Walter Scott Prize for Historical Fiction – Longlist:

I see a pattern. Do you?

  • A God in Every Stone by Kamila Shamsie – England, Turkey, India – WWI
  • Arctic Summer by Damon GalgutEngland, Cairo, India – 1912 (unclear from reviews if/how much WWI figures into the story)
  • Mac and Me by Esther Freud – England WWI
  • The Lie by Helen Dunmore – WWI France; Post-WWI Cornwall
  • The Paying Guests by Sarah Waters – 1922 England, Post-WWI
  • Wake by Anna Hope – England Post-WWI
  • The Wake by Paul Kingsnorth – England Post-1066

Observations:

  1. Western writers and readers obviously still can’t get enough of WWI and WWII.
  2. The 1600s remains a popular era.
  3. The context of war is fertile soil for story.

Publishing note: The Wake by Paul Kingsworth appears to have been originally published in 2014 by a crowdsourcing process. See:

http://unbound.co.uk/books/the-wake

Can you guess which just jumped to the top of my TBR list?

Day Jobs and Ice Storms

I want to let those who are following know that I have not forgotten this blog.

I am currently reading The Gift of Rain by Tan Twan Eng (WWII Malaysia) and will report back on it once completed.

In the meantime, my two day jobs have consumed me. In early January, I completed a large mural project – which can be seen here.

Yesterday I was called up for an independent adjusting gig which means long days sitting in a cubicle. I have no idea how long it will last. It depends on the weather. Maybe one week. Maybe 6 months.

I have various posts for this blog brewing which need to be clarified. I promise I will return as soon as I am able.

My eventual goal for this blog is to involve other lovers of the Long Ago and Far Away. So, if you are interested in contributing, please let me know!

Historical Fiction Set in Central Asia

Dancing Girls Rehearsing

Dancing Girls Rehearsing – Photo Copyright Lausanne Davis Carpenter

I thought I would start some regional reading lists for our ready reference.

Since Central Asia has long been my personal fascination I will start there.

Here’s what I have found thus far:

Historical Fiction set in Central Asia by Asians:

Chingiz Aitmatov’s name rises to the top of any search.  Aitmatov wrote in both Russian and Kirghiz. Many of his works are out of print but several are available on Amazon. Prices range from $0.01-$400.00.

Wikipedia lists English translations of Aitmatov’s work as follows:

Short Novels, Progress Publishers (1964).

Farewell Gul’sary, Hodder & Stoughton Ltd (June 29, 1970). ISBN 978-0-340-12864-0

White Steamship, Hodder & Stoughton Ltd (August 14, 1972). ISBN 978-0-340-15996-5 (Soviet Era Kyrgyzstan)

The White Ship, Crown Publishing Group; 1st Edition (November 1972). ISBN 978-0-517-50074-3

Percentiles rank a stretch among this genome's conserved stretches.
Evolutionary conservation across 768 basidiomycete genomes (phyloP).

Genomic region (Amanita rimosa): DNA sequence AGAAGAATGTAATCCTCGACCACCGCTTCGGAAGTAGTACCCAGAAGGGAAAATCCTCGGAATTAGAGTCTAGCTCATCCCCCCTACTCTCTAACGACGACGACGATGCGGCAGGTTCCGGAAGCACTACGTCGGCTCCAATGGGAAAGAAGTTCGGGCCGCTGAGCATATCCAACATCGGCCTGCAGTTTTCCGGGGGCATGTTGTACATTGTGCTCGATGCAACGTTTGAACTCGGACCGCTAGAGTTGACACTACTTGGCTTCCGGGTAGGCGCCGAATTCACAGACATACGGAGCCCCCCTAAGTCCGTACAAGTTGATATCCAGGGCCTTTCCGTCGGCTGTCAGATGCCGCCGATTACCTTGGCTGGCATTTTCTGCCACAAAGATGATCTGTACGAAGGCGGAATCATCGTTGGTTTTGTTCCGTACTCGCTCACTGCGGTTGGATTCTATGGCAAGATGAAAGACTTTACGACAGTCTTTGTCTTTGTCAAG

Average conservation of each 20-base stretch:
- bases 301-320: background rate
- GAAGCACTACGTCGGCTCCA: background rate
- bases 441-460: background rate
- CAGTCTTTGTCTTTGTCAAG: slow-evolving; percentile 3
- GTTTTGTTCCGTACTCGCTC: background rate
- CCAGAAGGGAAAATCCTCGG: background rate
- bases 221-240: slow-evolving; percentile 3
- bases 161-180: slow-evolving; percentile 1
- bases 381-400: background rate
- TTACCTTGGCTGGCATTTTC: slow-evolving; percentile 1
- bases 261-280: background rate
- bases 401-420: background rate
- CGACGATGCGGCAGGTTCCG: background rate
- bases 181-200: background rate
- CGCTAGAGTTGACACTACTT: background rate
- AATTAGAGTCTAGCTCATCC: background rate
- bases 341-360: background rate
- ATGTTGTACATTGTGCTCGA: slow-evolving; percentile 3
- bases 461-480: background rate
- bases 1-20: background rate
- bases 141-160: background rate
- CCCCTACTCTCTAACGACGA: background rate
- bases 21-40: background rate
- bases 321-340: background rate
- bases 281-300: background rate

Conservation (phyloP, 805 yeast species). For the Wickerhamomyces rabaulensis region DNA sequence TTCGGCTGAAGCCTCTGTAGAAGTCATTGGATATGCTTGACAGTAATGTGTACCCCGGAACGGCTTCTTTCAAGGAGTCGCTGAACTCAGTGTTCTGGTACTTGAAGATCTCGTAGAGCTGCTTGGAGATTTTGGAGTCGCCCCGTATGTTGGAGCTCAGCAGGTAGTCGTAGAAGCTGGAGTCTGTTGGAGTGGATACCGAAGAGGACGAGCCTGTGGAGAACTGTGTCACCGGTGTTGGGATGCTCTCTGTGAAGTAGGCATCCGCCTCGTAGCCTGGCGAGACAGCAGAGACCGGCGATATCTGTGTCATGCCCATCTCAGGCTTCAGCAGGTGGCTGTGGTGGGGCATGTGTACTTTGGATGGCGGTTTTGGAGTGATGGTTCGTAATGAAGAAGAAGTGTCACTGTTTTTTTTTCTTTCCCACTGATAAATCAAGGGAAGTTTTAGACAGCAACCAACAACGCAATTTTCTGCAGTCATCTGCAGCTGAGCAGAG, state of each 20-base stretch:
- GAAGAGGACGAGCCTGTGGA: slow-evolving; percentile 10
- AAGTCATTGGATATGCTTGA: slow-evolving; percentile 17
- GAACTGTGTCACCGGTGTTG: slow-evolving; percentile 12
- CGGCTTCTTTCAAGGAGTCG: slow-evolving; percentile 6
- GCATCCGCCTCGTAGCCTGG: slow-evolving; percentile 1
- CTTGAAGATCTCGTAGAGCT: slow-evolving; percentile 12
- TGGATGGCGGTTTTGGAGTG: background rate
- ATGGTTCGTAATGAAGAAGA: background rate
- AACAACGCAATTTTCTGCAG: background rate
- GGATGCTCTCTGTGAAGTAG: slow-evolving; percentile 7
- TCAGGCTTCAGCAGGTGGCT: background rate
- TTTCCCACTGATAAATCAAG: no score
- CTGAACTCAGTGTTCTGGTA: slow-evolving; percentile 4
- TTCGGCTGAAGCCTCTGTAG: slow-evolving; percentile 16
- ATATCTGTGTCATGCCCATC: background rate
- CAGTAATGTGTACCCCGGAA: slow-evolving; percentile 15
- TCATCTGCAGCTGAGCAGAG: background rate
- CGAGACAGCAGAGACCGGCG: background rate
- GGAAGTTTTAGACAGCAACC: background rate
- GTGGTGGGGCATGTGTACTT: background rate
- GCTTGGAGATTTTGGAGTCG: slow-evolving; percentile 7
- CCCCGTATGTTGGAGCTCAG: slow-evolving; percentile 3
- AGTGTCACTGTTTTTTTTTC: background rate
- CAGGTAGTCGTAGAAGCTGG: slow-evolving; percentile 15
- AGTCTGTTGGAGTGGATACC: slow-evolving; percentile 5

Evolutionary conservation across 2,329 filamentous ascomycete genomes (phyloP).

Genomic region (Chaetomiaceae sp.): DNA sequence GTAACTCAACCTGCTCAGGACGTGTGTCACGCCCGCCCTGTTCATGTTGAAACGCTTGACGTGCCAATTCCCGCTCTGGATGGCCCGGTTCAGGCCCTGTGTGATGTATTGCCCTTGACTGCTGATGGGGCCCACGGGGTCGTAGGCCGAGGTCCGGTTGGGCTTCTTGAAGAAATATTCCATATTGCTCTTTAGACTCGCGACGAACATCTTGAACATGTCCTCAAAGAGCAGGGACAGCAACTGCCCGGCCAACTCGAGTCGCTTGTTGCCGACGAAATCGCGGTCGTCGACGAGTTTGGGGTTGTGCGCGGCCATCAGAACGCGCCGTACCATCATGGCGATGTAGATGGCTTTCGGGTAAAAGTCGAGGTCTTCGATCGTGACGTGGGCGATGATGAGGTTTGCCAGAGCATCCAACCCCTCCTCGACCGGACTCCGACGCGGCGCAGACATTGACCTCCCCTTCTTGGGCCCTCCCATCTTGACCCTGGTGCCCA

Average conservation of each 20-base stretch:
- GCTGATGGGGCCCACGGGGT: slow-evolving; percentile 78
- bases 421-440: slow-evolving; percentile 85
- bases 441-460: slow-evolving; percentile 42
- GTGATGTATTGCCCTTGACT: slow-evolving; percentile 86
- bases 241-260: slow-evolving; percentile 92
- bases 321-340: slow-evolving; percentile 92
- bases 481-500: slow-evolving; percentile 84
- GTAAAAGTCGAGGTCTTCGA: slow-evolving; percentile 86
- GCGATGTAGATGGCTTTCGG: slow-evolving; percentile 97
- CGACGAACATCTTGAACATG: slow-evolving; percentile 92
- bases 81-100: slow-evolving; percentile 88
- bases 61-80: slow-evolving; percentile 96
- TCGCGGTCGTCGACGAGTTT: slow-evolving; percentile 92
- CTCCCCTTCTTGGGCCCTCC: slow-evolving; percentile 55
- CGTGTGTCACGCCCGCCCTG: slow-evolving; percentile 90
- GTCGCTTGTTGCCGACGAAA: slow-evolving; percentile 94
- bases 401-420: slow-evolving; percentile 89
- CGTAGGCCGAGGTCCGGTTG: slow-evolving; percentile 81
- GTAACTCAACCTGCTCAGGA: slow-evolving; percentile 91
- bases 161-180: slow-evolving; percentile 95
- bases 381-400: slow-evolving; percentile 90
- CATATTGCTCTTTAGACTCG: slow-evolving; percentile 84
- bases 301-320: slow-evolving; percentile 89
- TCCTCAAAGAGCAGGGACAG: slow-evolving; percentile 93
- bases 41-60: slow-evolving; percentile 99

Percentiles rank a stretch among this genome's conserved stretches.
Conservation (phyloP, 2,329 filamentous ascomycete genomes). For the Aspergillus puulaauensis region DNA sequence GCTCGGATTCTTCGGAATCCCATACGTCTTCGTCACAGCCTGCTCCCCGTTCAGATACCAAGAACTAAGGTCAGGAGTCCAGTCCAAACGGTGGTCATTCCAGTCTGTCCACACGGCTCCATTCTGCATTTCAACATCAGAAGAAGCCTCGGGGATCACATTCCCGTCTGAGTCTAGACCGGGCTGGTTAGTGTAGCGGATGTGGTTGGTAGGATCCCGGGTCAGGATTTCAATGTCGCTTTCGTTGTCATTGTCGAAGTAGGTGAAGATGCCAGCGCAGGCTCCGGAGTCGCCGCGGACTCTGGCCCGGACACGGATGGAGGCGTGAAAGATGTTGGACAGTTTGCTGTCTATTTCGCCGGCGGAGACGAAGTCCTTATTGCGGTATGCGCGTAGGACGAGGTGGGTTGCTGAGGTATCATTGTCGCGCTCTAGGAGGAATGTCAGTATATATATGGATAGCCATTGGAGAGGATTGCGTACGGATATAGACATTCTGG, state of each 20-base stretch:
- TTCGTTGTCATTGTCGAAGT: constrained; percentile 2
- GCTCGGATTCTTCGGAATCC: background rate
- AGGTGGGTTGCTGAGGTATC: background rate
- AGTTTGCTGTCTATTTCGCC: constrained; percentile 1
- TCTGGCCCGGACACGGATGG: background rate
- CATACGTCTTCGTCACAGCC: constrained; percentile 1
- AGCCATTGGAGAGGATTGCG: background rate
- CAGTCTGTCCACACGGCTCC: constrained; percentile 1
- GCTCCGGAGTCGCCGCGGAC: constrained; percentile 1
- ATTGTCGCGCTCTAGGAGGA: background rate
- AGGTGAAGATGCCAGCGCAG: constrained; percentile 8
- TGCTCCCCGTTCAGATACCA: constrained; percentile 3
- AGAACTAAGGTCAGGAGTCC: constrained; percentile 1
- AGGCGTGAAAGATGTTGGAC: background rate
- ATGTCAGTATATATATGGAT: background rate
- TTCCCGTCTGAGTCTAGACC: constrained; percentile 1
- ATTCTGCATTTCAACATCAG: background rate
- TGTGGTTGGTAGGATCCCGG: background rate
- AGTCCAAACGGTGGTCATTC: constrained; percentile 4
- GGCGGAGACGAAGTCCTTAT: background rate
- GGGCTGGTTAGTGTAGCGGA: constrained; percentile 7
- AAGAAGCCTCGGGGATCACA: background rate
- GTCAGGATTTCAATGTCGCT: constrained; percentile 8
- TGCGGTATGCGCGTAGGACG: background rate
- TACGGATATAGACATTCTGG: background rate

Tales of the Mountains and the Steppes, Firebird Pubns; Second Printing edition (June 1973). ISBN 978-0-8285-0937-4 (Soviet Era)

Ascent of Mount Fuji, Noonday Press (June 1975). ISBN 978-0-374-51215-6 (Soviet Era)

Cranes Fly Early, Imported Pubn (June 1983). ISBN 978-0-8285-2639-5

The Day Lasts More Than a Hundred Years, Indiana University Press (February 1, 1988). ISBN 978-0-253-20482-0 (Soviet Era Kazakhstan)

The Place of the Skull, Grove Pr; 1st edition (March 1989). ISBN 978-0-8021-1000-8

The Place of the Skull: Novel, International Academy of Sciences, Industry, Education & Arts (USA) (2000). ISBN 978-5-7261-0062-3

Time to Speak, International Publishers (May 1989). ISBN 978-0-7178-0669-0 The time to speak out (Library of Russian and Soviet literary journalism), Progress Publishers (1988). ISBN 978-5-01-000495-8 (Genre unclear)

Mother Earth and Other Stories, Faber and Faber (January 8, 1990). ISBN 978-0-571-15237-7 (Soviet Era Kyrgyzstan)

Jamila, Telegram Books (January 1, 2008). ISBN 978-1-84659-032-0 (World War II,Caucasus)

Other Authors:

The Blue Sky: (translation in print from Der blaue Himmel, 1994)- Galsin Tschinag. (1940s Communist Mongolia).

Tschinag was from the Altai mountains of western Mongolia and wrote in German.

Wikapedia lists his works translated into English, all items listed appear to be poetry except for the novel Blue Sky.

Wolf Totem – Rong Jiang (pseudomnym for Lu Jiamin)  A bestseller in China, the story takes place in Mongolia – multiple periods.

The Railway – Set in 1900-1980 Uzbekistan by Uzbek writer: Hamid Ismailov

Of course Khaled Hosseini’s three novels set in Afghanistan (Kite Runner, A Thousand Splendid Suns and, most recently, And the Mountains Echoed) are not to be missed even though they are set in the current milieu.

Central Asian Historical Fiction by Non-Central Asians:

I Rode a Horse of Milk White Jade – Diane Wilson (YA) (14th Century China)

The Conqueror Series (Five book saga of Ghengis Khan/Kublai Khan – 12th Century) – Conn Iggulden

Kim –  Rudyard Kipling. Set during the Great Game as British India and Russia vied for control of Central Asia.

While compiling this list I discovered the Open Central Asia Book Forum & Literature Festival 2013 is taking place right now in London.

The web site states: “This year’s festival, which will take place in London, UK, to awaken the interest of the English reader to read the Central Asian literature translated into English, will also attract the public’s attention to the development of the publishing industry, as well as the publishers themselves to the potential of the Central Asian literature in the world market. The event will be attended by as many recognized in his home country of authors, including Hamid Ismailov and Casati Akamatova and British authors with works devoted to Central Asia.”

Unfortunately, I can’t find anywhere on the site which provides descriptions of works translated to English so I am not able to glean potential reading lists.

If anyone out there knows where to find this information, or happens to be at the festival, please let me know if there is any historical fiction we should know about.

Following that lead by googling Silk Road Media takes you to silkpress.com which mentions their recent publication of Christopher Marlowe’s play Tamburlaine the Great into Uzbek – the language of the protagonist. Who knew? That’s definitely going on my TBR list – the English edition, of course. My Uzbek is rusty.